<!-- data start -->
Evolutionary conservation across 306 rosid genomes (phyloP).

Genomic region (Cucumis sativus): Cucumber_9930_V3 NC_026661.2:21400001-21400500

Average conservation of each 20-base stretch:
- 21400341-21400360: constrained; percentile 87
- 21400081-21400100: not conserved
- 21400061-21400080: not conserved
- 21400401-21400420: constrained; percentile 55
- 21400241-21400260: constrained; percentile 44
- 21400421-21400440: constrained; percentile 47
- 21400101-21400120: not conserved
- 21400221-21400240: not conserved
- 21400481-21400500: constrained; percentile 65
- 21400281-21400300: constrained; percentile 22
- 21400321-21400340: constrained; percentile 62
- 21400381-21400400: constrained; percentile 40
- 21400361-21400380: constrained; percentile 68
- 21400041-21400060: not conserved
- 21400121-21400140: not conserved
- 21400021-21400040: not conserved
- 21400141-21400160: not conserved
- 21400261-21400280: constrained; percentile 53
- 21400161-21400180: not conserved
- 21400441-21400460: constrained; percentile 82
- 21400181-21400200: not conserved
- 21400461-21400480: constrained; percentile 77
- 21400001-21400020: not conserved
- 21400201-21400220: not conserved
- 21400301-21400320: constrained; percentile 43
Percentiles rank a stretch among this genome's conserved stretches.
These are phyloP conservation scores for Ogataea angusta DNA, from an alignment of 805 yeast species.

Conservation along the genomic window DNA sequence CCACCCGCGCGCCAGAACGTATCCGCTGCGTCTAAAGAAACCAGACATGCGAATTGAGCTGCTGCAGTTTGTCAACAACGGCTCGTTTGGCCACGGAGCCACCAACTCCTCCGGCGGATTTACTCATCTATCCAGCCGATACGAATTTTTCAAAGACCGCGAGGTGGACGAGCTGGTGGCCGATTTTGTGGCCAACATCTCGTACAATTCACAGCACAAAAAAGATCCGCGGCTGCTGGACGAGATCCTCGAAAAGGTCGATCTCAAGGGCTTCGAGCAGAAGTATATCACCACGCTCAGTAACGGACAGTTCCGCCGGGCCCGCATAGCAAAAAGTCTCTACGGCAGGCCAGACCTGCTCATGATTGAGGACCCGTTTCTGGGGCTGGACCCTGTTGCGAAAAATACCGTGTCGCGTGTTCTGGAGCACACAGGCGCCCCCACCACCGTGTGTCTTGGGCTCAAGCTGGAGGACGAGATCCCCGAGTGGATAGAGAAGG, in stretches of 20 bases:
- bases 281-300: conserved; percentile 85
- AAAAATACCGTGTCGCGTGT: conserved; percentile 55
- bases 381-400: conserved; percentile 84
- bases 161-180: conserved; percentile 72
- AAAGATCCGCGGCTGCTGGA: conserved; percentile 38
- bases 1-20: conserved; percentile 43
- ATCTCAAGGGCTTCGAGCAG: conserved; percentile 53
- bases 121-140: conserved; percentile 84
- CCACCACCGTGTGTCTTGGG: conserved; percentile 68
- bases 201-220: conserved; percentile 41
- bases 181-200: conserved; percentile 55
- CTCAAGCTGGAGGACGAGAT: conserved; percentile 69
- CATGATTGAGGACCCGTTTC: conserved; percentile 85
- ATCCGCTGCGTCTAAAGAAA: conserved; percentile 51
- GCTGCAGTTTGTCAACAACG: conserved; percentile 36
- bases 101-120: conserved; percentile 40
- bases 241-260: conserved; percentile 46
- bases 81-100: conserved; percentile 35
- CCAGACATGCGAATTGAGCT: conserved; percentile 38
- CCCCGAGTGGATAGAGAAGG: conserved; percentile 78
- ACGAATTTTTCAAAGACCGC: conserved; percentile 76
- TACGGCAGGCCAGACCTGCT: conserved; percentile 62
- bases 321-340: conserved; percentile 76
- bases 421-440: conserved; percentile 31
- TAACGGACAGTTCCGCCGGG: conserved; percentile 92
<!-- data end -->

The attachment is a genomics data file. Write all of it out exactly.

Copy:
Evolutionary conservation across 306 rosid genomes (phyloP).

Genomic region (Cucumis sativus): Cucumber_9930_V3 NC_026661.2:21400001-21400500

Average conservation of each 20-base stretch:
- 21400341-21400360: constrained; percentile 87
- 21400081-21400100: not conserved
- 21400061-21400080: not conserved
- 21400401-21400420: constrained; percentile 55
- 21400241-21400260: constrained; percentile 44
- 21400421-21400440: constrained; percentile 47
- 21400101-21400120: not conserved
- 21400221-21400240: not conserved
- 21400481-21400500: constrained; percentile 65
- 21400281-21400300: constrained; percentile 22
- 21400321-21400340: constrained; percentile 62
- 21400381-21400400: constrained; percentile 40
- 21400361-21400380: constrained; percentile 68
- 21400041-21400060: not conserved
- 21400121-21400140: not conserved
- 21400021-21400040: not conserved
- 21400141-21400160: not conserved
- 21400261-21400280: constrained; percentile 53
- 21400161-21400180: not conserved
- 21400441-21400460: constrained; percentile 82
- 21400181-21400200: not conserved
- 21400461-21400480: constrained; percentile 77
- 21400001-21400020: not conserved
- 21400201-21400220: not conserved
- 21400301-21400320: constrained; percentile 43
Percentiles rank a stretch among this genome's conserved stretches.
These are phyloP conservation scores for Ogataea angusta DNA, from an alignment of 805 yeast species.

Conservation along the genomic window DNA sequence CCACCCGCGCGCCAGAACGTATCCGCTGCGTCTAAAGAAACCAGACATGCGAATTGAGCTGCTGCAGTTTGTCAACAACGGCTCGTTTGGCCACGGAGCCACCAACTCCTCCGGCGGATTTACTCATCTATCCAGCCGATACGAATTTTTCAAAGACCGCGAGGTGGACGAGCTGGTGGCCGATTTTGTGGCCAACATCTCGTACAATTCACAGCACAAAAAAGATCCGCGGCTGCTGGACGAGATCCTCGAAAAGGTCGATCTCAAGGGCTTCGAGCAGAAGTATATCACCACGCTCAGTAACGGACAGTTCCGCCGGGCCCGCATAGCAAAAAGTCTCTACGGCAGGCCAGACCTGCTCATGATTGAGGACCCGTTTCTGGGGCTGGACCCTGTTGCGAAAAATACCGTGTCGCGTGTTCTGGAGCACACAGGCGCCCCCACCACCGTGTGTCTTGGGCTCAAGCTGGAGGACGAGATCCCCGAGTGGATAGAGAAGG, in stretches of 20 bases:
- bases 281-300: conserved; percentile 85
- AAAAATACCGTGTCGCGTGT: conserved; percentile 55
- bases 381-400: conserved; percentile 84
- bases 161-180: conserved; percentile 72
- AAAGATCCGCGGCTGCTGGA: conserved; percentile 38
- bases 1-20: conserved; percentile 43
- ATCTCAAGGGCTTCGAGCAG: conserved; percentile 53
- bases 121-140: conserved; percentile 84
- CCACCACCGTGTGTCTTGGG: conserved; percentile 68
- bases 201-220: conserved; percentile 41
- bases 181-200: conserved; percentile 55
- CTCAAGCTGGAGGACGAGAT: conserved; percentile 69
- CATGATTGAGGACCCGTTTC: conserved; percentile 85
- ATCCGCTGCGTCTAAAGAAA: conserved; percentile 51
- GCTGCAGTTTGTCAACAACG: conserved; percentile 36
- bases 101-120: conserved; percentile 40
- bases 241-260: conserved; percentile 46
- bases 81-100: conserved; percentile 35
- CCAGACATGCGAATTGAGCT: conserved; percentile 38
- CCCCGAGTGGATAGAGAAGG: conserved; percentile 78
- ACGAATTTTTCAAAGACCGC: conserved; percentile 76
- TACGGCAGGCCAGACCTGCT: conserved; percentile 62
- bases 321-340: conserved; percentile 76
- bases 421-440: conserved; percentile 31
- TAACGGACAGTTCCGCCGGG: conserved; percentile 92